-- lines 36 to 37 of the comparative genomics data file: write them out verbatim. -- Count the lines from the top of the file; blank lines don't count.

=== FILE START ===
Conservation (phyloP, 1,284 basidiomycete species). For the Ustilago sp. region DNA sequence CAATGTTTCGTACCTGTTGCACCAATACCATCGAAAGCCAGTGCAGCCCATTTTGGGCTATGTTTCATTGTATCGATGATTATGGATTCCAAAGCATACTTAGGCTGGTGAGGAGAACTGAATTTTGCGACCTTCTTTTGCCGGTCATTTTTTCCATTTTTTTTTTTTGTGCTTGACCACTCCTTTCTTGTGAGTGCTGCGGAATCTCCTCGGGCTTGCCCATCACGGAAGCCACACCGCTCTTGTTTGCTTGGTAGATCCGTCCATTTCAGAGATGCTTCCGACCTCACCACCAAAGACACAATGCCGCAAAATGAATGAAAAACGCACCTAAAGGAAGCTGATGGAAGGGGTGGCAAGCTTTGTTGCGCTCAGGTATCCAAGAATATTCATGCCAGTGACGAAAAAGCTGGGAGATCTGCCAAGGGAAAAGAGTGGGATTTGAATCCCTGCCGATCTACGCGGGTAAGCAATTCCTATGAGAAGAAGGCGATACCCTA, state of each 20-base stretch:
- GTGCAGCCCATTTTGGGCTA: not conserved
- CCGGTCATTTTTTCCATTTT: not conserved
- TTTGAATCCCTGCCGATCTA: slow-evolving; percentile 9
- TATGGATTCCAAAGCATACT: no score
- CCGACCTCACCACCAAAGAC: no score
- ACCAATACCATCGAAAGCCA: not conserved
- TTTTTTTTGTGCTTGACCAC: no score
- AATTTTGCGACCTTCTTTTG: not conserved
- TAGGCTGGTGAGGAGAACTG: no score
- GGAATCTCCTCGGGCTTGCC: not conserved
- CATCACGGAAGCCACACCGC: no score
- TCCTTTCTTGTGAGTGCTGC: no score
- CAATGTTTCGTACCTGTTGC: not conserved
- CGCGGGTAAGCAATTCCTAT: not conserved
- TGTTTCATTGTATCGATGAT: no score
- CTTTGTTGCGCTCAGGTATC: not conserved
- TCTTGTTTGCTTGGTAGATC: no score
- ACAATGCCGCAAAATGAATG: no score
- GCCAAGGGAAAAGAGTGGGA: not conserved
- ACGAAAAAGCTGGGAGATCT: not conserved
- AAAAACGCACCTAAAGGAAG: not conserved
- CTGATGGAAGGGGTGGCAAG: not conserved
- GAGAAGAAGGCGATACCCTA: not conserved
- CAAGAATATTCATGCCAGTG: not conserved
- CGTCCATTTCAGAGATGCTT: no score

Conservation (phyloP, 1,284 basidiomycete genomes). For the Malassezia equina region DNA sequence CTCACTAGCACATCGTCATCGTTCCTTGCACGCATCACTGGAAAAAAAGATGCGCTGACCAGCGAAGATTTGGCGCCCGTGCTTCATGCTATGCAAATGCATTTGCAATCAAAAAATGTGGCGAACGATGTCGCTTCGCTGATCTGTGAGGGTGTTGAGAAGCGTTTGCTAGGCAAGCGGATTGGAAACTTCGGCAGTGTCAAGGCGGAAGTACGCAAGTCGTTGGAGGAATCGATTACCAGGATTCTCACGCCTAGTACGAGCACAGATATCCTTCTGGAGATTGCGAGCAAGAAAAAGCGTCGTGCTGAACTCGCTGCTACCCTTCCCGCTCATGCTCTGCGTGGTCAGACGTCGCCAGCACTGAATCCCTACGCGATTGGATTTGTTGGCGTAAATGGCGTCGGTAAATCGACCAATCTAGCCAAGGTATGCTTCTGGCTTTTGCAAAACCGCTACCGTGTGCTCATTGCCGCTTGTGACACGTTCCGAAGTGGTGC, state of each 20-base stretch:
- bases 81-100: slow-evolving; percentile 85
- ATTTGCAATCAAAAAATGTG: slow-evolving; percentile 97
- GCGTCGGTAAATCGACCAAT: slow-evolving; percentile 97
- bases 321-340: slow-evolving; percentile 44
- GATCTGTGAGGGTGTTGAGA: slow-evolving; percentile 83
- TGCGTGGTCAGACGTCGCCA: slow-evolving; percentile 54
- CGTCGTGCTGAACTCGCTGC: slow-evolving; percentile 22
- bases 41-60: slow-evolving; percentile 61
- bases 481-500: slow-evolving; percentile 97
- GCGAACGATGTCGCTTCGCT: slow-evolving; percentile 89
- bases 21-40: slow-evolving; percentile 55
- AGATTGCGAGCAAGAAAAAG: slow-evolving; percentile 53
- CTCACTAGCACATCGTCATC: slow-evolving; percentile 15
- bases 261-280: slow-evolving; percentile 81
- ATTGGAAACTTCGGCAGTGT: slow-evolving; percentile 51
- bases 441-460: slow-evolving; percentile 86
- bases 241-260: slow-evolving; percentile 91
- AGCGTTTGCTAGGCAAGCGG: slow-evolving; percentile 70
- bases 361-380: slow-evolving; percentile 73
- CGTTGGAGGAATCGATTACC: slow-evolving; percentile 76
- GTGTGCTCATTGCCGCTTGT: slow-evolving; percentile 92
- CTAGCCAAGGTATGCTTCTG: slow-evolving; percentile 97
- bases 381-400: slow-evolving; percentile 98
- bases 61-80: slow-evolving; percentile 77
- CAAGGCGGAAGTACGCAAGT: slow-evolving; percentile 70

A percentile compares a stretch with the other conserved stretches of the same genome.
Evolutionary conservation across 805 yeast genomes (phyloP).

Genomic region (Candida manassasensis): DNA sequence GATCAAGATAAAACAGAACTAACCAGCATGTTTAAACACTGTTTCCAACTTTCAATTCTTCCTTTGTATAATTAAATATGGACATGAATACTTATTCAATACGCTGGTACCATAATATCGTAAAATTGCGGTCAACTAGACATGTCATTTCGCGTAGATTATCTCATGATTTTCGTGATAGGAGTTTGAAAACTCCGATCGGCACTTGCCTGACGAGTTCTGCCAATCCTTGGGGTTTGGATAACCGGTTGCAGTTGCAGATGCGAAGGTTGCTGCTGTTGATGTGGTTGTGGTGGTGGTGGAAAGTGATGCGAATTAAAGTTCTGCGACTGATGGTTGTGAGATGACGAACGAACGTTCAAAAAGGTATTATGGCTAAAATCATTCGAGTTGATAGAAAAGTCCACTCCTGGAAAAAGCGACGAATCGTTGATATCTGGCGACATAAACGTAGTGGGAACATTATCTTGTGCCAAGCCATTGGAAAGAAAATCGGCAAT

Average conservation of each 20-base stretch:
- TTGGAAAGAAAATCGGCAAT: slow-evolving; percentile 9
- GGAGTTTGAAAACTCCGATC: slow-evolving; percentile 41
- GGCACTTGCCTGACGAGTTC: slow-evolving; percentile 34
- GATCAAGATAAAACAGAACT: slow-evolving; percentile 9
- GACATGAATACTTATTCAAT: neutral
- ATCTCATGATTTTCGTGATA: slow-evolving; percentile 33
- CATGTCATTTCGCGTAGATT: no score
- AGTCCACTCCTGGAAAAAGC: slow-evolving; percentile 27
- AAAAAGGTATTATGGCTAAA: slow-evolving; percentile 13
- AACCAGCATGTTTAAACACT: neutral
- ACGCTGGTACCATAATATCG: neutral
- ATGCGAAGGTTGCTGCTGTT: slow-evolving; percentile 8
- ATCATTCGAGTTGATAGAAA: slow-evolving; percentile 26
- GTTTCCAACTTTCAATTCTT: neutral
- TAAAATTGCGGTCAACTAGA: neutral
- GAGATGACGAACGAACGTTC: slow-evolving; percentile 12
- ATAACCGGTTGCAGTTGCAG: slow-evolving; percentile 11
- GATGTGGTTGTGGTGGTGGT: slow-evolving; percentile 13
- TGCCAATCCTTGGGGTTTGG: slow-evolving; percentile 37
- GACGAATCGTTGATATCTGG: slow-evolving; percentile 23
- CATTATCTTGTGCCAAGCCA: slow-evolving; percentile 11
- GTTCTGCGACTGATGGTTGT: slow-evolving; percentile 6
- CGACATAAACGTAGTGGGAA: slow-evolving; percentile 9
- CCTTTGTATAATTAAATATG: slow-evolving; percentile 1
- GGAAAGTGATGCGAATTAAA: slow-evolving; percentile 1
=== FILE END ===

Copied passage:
- bases 481-500: slow-evolving; percentile 97
- GCGAACGATGTCGCTTCGCT: slow-evolving; percentile 89